Archive for the Seville Category

Seville – Casco Antiguo – Santa Cruz – around and about

Posted in Andalusia, Casco Antiguo, Santa Cruz, Seville, Seville Province, Spain with tags , , , , , on February 24, 2017 by gannet39

Generally Barrio Santa Cruz is thought to correspond to La Juderia, the area east of the cathedral, but in fact its administrative area covers a much larger zone, so I’ve had to break it down into four posts. My post on La Juderia is here, Placa de Espania here and the cathedral area here. This post covers some of the remaining area.

Map of the barrios here, my Google map here.

Walking from Triana, I crossed over the river on the Puente de San Telmo and walked straight ahead to the Puerto de Jerez. In this square you’ll find the Fuente de Hispalis, sculpted by Manuel Delgado Brackenbury in 1928.


Turning right from here, the facade of the opulent Hotel Alfonso XIII is worth a look. I’d love to stay here one day.


Continuing along Avenida Roma, you come to the stunning doorway of Palacio de San Telmo.


Construction of the Baroque building begain in 1682 but this Churrigueresque entrance dates from 1754.


The florid decoration includes a balcony supported by an Atlantes; a support sculpted in the form of a man.


One block east is the Real Fábrica de Tabacos which now houses the Universidad de Seville. Tourists are allowed in for free via the main entrance on Calle San Fernando.


When construction began in 1728 it was the first tobacco factory in Europe.


Generally it is of a Renaissance design but the impressive main facade is Baroque.


The sculptures are by the Portuguese architect Cayetano de Acosta.


He is also responsible for the fountains in the courtyard.



Due south from here is the Teatro Lope de Vega, a Baroque theatre built for the 1929 Ibero-American Exposition, with its pretty tiled dome.


If you cross to the other side of the roundabout you’ll come to one of the entrances of Parque de María Luisa. There are some beautiful statues around the entrance gate.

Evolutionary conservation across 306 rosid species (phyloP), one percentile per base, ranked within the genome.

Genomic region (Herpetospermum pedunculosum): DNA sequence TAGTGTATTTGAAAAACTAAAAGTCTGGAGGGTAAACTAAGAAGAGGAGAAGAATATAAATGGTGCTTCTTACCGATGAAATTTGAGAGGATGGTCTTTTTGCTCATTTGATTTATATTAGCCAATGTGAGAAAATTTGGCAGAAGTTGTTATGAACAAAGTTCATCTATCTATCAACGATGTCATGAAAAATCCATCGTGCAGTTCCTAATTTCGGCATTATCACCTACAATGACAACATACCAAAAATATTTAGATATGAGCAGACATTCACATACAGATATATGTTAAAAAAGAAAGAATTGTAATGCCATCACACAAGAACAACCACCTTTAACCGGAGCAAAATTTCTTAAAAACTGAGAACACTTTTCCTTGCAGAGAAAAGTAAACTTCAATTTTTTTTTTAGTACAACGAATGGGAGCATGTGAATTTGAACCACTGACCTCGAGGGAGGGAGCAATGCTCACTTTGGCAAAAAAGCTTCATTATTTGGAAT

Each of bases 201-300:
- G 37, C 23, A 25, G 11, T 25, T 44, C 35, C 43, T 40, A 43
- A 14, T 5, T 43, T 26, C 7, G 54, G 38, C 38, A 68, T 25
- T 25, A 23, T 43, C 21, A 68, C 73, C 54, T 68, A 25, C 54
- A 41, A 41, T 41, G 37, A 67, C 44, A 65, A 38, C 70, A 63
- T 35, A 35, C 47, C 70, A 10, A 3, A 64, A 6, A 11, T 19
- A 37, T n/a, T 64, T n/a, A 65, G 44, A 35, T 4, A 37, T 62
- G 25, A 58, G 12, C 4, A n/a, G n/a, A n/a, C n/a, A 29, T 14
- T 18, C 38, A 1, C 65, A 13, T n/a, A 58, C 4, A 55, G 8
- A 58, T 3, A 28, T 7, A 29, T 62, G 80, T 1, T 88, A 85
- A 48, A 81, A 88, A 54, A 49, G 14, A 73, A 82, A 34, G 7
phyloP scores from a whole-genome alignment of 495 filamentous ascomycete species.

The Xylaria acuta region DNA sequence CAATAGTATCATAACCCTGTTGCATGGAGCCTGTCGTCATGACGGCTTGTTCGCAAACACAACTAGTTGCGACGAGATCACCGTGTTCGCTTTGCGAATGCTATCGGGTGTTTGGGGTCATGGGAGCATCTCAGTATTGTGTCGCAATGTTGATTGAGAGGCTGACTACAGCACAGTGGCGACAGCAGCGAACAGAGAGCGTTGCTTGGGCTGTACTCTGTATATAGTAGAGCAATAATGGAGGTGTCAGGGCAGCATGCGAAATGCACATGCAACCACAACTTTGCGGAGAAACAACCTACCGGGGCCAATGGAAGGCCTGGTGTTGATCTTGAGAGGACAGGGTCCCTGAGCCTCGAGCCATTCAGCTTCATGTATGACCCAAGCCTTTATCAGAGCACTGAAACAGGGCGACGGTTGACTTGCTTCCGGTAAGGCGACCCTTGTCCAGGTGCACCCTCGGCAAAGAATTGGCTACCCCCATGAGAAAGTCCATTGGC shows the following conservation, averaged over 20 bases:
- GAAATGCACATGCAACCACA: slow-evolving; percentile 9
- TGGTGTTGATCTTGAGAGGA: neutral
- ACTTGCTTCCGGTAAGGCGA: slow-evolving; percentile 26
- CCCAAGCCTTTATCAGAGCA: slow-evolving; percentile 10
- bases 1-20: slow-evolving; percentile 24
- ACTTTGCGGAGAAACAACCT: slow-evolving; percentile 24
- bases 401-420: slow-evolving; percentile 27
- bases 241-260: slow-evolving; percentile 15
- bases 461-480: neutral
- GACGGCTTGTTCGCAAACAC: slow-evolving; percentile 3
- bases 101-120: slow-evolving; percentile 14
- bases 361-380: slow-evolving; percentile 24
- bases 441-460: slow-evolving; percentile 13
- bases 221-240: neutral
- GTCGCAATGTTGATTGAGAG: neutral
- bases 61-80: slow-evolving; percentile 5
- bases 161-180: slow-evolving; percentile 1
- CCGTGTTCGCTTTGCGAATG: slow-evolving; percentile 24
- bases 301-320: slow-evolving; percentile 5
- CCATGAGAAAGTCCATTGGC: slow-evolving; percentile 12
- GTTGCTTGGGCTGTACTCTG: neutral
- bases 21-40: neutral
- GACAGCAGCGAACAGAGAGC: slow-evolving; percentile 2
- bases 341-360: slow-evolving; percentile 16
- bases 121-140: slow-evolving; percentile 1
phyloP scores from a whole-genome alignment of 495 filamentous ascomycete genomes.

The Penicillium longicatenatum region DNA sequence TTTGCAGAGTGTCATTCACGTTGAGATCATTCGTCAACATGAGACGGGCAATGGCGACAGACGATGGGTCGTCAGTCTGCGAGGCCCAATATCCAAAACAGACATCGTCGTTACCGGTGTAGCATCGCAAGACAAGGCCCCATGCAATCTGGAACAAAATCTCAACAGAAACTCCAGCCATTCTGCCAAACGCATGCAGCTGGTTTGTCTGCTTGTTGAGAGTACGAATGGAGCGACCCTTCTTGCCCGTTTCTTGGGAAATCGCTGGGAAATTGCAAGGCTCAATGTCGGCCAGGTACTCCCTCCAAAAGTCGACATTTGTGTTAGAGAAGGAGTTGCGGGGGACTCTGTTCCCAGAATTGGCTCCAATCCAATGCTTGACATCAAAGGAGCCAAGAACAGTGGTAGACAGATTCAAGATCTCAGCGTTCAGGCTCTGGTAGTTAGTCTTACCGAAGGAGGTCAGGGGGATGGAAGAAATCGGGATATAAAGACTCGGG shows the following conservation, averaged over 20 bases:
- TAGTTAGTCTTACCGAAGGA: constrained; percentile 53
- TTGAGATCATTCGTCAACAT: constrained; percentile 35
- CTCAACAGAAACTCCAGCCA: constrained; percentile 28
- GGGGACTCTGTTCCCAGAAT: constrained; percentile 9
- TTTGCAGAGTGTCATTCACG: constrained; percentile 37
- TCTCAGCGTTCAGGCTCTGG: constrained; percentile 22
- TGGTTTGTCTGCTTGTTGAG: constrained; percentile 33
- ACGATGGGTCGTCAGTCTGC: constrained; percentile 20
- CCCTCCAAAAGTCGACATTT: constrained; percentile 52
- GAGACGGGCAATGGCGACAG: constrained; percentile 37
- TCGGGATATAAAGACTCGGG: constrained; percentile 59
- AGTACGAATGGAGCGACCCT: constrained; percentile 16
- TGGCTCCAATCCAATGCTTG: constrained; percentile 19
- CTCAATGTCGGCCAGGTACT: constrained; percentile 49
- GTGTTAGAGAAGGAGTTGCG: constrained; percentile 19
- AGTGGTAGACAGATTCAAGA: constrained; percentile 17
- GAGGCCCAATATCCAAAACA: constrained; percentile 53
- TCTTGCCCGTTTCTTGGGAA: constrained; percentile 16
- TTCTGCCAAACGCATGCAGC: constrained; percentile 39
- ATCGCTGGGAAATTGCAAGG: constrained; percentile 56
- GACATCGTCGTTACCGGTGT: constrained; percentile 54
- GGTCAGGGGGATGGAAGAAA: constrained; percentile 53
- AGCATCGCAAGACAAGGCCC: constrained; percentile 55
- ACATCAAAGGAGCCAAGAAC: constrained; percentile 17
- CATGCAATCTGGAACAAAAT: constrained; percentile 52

Walk through here and you’ll come to Plaza de España (see separate post).

There’s lots more to see around here but these were my highlights.


Seville – Casco Antiguo – Santa Cruz – La Judería

Posted in Andalusia, Casco Antiguo, La Judería, Santa Cruz, Seville, Seville Province, Spain with tags , , , on February 23, 2017 by gannet39

La Judería was once the Jewish Quarter. It’s located in the barrio of Santa Cruz, located to the east and south east of the Cathedral and the Alcazar (see separate post).


Many people will access the barrio by walking up Calle Mateos Gago which has some impressive buildings.


Map of the barrios here, my Google map here.

The former ghetto is a maze of small streets and alleys that open into small squares. One of the prettiest is Plaza de Doña Elvira.


It’s a lovely spot to sit and relax in a cafe, or on one of the ceramic-tiled benches.


Another nice square is Plaza Santa Cruz.


In the centre of the square is a beautiful wrought iron sculpture called La Cruz de la Cerrajeríaor, or The Cross of the Locksmith in English.


It was made by Sebastián Conde in 1692 and was originally located in Calle Sierpes in the centre.


There are some nice houses around the square…


… with traditional windows known as balcones cerrados.


Large mansions are everywhere.


Some have lovely courtyards.


Many houses are painted in yellow and white which seems to be the colour theme for the neighbourhood.


There are lots of picturesque restaurants dotted around.


They’re all very touristy but this one is worth a visit.

Las Teresas (Intermediate A), 3 Calle Santa Teresa